I learned some very valuable things to help my children heal and grow. I also got to talk with some interesting people, both adoptive parents and adoption professionals. It was a blessing of a day for me.
I came home and talked with Chris about the things I learned and the things that inspired me.
Most of what moved me had to do with things very specific to my children and their situations so I am having a hard time figuring out what to share with you because I try to keep much of their stories private.
That said, here are a few tidbits of what I learned:
Shame. A sense of shame tends to be big in children from backgrounds of abandonment, abuse, multiple placements, neglect, etc. That has been sticking with me this week as I discipline my children. I want to keep shame out of my discipline. I want to correct their behavior and enforce consequences without shaming them; while still reinforcing that they are good, valuable, worthy of respect.
Brain Shift. Oh, man, this has gotten us out of some doozies of tantrums this week! Deborah talked about helping your child shift to a different part of his brain when he's on the way to a meltdown. I've used this technique a couple times with J-Man (he's sort of a tantrum king!). When he is headed toward a full blown meltdown, I suddenly start sniffing and ask, "Do you smell french fries?" or I've also used, "Do you smell dog poop?" (he's a boy so dog poop holds a certain fascination.) He immediately stopped his tantrum on both occasions and began sniffing. Then we pretty seamlessly transitioned to something new.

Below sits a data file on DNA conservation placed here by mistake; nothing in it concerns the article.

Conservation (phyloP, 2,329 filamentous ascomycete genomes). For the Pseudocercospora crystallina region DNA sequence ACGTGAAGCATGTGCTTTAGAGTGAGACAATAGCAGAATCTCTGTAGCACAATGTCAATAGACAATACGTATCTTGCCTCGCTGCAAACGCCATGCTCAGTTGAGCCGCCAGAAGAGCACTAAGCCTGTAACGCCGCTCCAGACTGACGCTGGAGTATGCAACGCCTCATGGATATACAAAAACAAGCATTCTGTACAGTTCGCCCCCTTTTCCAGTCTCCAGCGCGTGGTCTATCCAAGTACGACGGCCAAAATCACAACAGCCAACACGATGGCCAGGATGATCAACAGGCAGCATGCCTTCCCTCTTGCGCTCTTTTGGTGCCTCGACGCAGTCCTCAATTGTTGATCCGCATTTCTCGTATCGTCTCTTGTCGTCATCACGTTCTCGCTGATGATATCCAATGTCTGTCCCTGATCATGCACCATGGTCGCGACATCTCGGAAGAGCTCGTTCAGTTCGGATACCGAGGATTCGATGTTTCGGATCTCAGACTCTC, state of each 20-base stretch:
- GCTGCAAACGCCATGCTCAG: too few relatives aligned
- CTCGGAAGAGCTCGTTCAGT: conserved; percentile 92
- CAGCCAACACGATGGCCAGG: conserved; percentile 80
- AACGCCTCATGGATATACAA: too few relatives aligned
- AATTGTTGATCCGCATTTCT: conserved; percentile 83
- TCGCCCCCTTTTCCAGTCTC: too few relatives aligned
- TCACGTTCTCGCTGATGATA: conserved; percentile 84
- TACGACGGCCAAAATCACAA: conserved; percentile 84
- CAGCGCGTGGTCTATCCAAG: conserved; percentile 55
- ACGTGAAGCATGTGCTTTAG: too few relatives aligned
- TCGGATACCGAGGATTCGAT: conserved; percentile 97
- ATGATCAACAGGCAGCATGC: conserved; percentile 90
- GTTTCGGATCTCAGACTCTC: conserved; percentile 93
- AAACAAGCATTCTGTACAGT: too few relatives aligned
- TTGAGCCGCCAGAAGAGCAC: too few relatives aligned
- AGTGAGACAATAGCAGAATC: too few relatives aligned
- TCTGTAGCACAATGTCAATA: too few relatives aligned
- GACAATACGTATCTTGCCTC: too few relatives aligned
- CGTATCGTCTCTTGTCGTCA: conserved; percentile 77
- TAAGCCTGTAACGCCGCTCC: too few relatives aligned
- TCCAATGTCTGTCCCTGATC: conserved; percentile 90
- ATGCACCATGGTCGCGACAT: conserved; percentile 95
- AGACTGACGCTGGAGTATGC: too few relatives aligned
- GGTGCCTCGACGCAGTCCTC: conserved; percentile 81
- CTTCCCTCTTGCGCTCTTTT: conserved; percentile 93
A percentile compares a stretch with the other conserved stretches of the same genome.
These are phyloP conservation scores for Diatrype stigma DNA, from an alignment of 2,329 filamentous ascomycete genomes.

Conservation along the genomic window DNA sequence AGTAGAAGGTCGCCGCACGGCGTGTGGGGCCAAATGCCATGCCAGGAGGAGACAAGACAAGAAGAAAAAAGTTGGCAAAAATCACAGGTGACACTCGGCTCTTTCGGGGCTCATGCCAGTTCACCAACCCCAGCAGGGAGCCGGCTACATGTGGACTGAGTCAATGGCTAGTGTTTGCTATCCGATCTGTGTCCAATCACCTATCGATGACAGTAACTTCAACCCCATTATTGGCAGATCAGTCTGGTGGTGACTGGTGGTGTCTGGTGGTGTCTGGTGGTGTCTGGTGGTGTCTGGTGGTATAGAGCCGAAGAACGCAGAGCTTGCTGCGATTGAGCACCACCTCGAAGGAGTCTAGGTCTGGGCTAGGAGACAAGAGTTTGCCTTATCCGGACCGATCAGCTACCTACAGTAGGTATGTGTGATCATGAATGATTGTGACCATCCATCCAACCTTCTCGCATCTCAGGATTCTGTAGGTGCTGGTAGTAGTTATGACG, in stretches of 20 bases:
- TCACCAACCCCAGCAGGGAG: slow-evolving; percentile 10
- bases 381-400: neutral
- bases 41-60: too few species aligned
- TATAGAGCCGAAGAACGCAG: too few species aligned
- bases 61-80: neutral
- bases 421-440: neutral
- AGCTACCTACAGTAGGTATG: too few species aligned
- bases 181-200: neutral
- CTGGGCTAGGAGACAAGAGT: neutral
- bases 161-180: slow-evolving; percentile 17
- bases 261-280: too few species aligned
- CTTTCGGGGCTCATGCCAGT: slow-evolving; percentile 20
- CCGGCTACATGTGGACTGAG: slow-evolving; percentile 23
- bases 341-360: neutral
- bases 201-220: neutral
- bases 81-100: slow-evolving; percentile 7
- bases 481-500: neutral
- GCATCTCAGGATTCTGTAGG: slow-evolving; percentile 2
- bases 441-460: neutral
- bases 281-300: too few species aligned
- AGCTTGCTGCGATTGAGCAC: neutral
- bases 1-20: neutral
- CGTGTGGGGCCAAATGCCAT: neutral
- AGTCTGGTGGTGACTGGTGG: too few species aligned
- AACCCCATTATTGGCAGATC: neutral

This works because by asking about a smell, you are causing your child to shift from the emotional part of his brain to the sensory part. It's magnificent! Try it.
Sleep Troubles. Deborah mentioned that when children have certain fears that keep them from sleeping, these fears often thematically tie back to something in their pasts. This is sort of a "duh," I guess, but one of our children has a pretty specific something he imagines in his room at night, and I don't know why but it never really occurred to us that this might thematically tie to something in his past. We sort of chocked it up to imagination (similar to "there's a monster under my bed"). This was an important realization for us to come to.
Honestly, the last couple of days have been really hard around here. I feel like I'm barely hanging on. And so I've failed at most of the things I learned this week. We are hoping to get some respite this weekend by calling up grandparents to babysit, maybe even overnight. Because the truth of the matter is that we need rest and energy to be able to implement these strategies that we read and learn in adoptive parenting. This is hard work to help our kids heal and grow. If we are depleted, we simply cannot do it well.
Let's remember that, my friends. Let's take care of ourselves so we can be better for our kids!